WWI Archives: Edna Gellhorn and Food Conservation

During WWI, America sent nearly two million people overseas to fight in Europe, but the war also had a tremendous impact on the lives of those who stayed behind in the United States. The Washington University Archives’ Edna Gellhorn Papers highlight some of the ways everyday life was altered for Americans as they sought to help their country win the war overseas.

This poster encouraging citizens to conserve food was put on 300 billboards in St. Louis in the winter of 1917-18. Photo from the Washington University Archives’ Edna Gellhorn Papers.

By the time the United States entered the war, its European allies were facing a severe food shortage. In August 1917, President Woodrow Wilson issued an executive order to form the United States Food Administration to figure out how to get food reserves overseas to US soldiers and their allies as efficiently as possible. In order to accomplish this goal, the new organization merged with the already existing Women’s Central Committee of Food Preservation, which had been formed months earlier and was already organizing thousands of volunteers. Together, the organizations taught citizens to can and preserve their own food, create war gardens, and limit their consumption of meat and grains.

A pamphlet encouraging citizens to “Can the Kaiser” by canning surplus fruits and vegetables for the war effort. From the Washington University Archives’ Edna Gellhorn Papers.

The Edna Gellhorn Papers Document Food Conservation Efforts in the US

Civic leader and St. Louis native Edna Gellhorn, whose husband was a member of the medical faculty at Washington University, was very involved in the Women’s Central Committee of Food Preservation. Washington University Archives’ Edna Gellhorn Papers document the many ways in which the women of St. Louis helped to reduce waste and keep the nation fed while it was at war.

Photo of the Patriotic Food Show held in St. Louis February 2-10, 1918. From the Washington University Archives’ Edna Gellhorn Papers.

The picture above shows a Patriotic Food Show held in the St. Louis Colosseum from February 2-10, 1918. Different booths set up at this event taught participants how to ration food, gave demonstrations in canning and food preservation, displayed new innovations for food production, and provided tips for cooking with less sugar and meat. The photo below shows one exhibit urging visitors to eat more fish,eggs, legumes, and cheese because cows and pigs use up valuable grains.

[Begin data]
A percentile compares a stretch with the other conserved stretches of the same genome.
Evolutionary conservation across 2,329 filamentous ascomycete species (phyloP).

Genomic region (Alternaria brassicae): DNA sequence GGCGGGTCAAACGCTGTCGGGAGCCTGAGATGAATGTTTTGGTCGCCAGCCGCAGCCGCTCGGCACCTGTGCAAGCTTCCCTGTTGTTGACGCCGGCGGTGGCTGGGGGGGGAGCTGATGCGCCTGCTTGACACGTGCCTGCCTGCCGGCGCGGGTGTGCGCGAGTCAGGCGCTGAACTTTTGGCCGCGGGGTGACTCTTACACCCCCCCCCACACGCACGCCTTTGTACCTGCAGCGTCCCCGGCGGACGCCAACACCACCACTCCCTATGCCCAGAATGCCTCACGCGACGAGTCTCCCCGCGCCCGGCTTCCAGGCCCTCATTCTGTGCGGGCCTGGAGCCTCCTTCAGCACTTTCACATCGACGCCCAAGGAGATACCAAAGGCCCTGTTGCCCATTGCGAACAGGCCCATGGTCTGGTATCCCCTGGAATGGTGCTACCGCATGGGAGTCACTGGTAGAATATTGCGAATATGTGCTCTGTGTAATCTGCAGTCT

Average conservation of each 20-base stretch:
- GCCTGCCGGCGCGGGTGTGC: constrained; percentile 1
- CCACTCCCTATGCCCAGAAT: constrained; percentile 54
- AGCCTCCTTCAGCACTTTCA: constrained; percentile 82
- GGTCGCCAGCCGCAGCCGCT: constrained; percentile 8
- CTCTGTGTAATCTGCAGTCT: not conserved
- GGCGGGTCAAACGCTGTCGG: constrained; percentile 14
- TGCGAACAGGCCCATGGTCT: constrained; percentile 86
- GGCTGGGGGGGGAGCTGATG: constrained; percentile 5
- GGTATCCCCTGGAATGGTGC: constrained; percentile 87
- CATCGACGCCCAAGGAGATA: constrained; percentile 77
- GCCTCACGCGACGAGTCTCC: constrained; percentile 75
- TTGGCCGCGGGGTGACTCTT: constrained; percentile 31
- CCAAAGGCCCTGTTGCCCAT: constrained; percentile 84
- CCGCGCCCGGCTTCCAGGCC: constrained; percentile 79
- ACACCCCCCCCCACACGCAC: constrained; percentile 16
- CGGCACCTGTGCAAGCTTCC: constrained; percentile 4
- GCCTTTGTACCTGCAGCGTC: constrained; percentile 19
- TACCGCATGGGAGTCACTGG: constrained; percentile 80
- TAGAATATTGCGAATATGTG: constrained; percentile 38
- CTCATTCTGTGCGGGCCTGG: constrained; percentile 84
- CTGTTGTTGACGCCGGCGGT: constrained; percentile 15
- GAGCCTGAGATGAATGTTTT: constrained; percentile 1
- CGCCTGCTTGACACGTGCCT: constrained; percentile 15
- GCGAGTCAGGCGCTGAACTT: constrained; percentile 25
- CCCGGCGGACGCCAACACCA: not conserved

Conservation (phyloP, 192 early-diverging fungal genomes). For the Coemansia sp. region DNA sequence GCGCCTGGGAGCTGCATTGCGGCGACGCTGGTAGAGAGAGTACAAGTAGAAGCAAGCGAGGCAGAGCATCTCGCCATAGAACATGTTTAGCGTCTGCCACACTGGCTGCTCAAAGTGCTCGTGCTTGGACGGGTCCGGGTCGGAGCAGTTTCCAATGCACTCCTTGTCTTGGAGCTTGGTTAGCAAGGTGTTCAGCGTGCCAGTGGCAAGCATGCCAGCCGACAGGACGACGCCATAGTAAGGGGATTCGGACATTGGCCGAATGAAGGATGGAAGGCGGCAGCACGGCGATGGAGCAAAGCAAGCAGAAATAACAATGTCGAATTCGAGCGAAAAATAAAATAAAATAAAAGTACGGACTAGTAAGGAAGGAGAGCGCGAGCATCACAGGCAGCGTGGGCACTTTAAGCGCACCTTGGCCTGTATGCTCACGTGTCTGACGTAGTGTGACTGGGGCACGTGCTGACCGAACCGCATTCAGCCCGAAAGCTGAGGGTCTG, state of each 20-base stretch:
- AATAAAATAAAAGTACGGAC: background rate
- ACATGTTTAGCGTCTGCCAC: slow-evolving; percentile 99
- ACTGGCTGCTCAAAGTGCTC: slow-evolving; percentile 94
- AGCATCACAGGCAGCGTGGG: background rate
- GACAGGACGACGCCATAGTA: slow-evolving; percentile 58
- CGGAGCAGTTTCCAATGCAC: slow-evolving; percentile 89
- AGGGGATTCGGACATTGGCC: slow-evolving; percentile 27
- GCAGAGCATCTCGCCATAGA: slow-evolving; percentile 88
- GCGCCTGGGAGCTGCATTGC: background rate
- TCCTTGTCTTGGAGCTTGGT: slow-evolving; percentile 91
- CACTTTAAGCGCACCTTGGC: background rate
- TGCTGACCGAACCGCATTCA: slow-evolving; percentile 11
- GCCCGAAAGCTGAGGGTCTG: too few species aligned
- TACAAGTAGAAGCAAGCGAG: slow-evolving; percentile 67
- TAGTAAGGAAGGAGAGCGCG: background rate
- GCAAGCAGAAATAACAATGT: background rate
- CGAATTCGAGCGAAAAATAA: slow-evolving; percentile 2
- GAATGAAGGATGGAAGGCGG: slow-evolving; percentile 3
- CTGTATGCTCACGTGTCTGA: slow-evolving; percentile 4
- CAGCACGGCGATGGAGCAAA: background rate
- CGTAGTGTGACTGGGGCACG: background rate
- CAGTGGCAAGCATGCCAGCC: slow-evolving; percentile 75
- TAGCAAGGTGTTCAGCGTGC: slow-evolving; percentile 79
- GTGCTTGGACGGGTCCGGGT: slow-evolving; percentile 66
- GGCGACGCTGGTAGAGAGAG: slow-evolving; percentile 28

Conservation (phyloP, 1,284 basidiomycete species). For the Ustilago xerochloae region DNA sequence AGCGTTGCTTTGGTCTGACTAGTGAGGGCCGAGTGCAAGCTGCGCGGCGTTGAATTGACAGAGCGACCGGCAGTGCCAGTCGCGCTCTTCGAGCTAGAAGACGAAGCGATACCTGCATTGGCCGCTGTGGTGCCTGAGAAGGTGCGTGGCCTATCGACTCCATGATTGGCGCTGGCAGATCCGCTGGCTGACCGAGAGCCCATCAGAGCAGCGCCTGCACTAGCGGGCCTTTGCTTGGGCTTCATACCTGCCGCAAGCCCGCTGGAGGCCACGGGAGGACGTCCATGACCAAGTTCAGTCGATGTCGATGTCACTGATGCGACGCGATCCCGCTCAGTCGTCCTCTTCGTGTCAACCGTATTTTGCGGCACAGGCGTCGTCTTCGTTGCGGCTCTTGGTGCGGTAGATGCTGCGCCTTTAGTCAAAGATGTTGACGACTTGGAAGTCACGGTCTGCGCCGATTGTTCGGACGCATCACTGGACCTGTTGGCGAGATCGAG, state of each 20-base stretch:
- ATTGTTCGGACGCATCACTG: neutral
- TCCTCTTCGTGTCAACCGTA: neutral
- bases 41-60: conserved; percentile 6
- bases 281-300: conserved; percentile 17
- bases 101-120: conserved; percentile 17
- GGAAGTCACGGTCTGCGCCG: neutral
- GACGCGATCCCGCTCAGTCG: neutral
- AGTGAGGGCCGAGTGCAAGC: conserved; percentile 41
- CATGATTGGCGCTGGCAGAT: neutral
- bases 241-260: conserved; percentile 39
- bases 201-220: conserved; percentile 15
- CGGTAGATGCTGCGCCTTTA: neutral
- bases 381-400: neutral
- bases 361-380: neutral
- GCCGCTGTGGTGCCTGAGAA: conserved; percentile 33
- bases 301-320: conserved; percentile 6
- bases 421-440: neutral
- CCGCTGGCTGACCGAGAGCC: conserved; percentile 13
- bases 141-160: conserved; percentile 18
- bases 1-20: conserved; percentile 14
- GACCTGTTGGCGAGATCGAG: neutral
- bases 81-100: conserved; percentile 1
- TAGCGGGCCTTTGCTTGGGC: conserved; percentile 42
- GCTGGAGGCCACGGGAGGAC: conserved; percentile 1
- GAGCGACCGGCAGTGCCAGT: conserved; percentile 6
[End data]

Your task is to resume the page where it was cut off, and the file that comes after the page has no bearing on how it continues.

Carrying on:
A display at the February 1918 Patriotic Food Show illustrating possible substitutes for expensive beef and pork. From the Washington University Archives’ Edna Gellhorn Papers.

Getting Kids Involved In Canning

Women weren’t the only ones trying to preserve food for the soldiers overseas. St. Louis, like many cities, had Boys and Girls War Canning Clubs in which school-aged children learned how to can fruits and vegetables. In a letter to a donor dated October 30, 1918, the leader of the St. Louis branch of these canning clubs claimed that its 618 members had canned 12,836 quarts of food worth roughly $6000 in the 1918 currency.

Students from the Cleveland High School in St. Louis learning how to can vegetables. From the Washington University Archives’ Edna Gellhorn Papers.

Growing War Gardens

In addition to engaging in preservation and rationing, citizens were also encouraged to grow their own food in war gardens. The “War Garden Guyed” featured below contains cartoons printed in newspapers throughout the nation encouraging citizens to help win the war by planting and canning their own vegetables so more food can be exported to Europe. The Food Administration provided pamphlets informing citizens which seeds they should plant and when, and encouraging them to make use of as much vacant land as possible.

Page from the War Garden Guyed, 1918. From the Washington University Archives’ Edna Gellhorn Papers.

More About the Edna Gellhorn Collection

Edna Gellhorn was a civic leader, reformer, and first vice president of the National League of Women Voters. In addition to the numerous photographs and pamphlets documenting food conservation efforts during WWI, her papers also include information files on the League of Women Voters and the American Association for the United Nations and documents pertaining to her various reform efforts through the 1960s. Also included in the collection are photocopies of her correspondence with Eleanor Roosevelt from the Franklin D. Roosevelt Presidential Library.

A photo of a community food demonstration. From the Washington University Archives’ Edna Gellhorn Papers.

Resources on WWI

Letters from the Gellhorn Papers and other materials from Washington University’s WWI collections are now available digitally through the Missouri Digital Heritage project, “Missouri Over There: Missouri and the Great War,” a project to digitize collections of Missouri’s participation in the First World War. You can check out the project at http://missourioverthere.org/.

Patrons interested in researching more about WWI can also view the library’s WWI Archival Sources finding aid to discover other related University collections.

About the author

Rose is a PhD candidate in English and American Literature at Washington University in St. Louis. When she is not working on her dissertation on post-1945 asylum novels or blogging about the amazing materials in Special Collections, she fills much of her time reading, writing, gardening, and wrestling.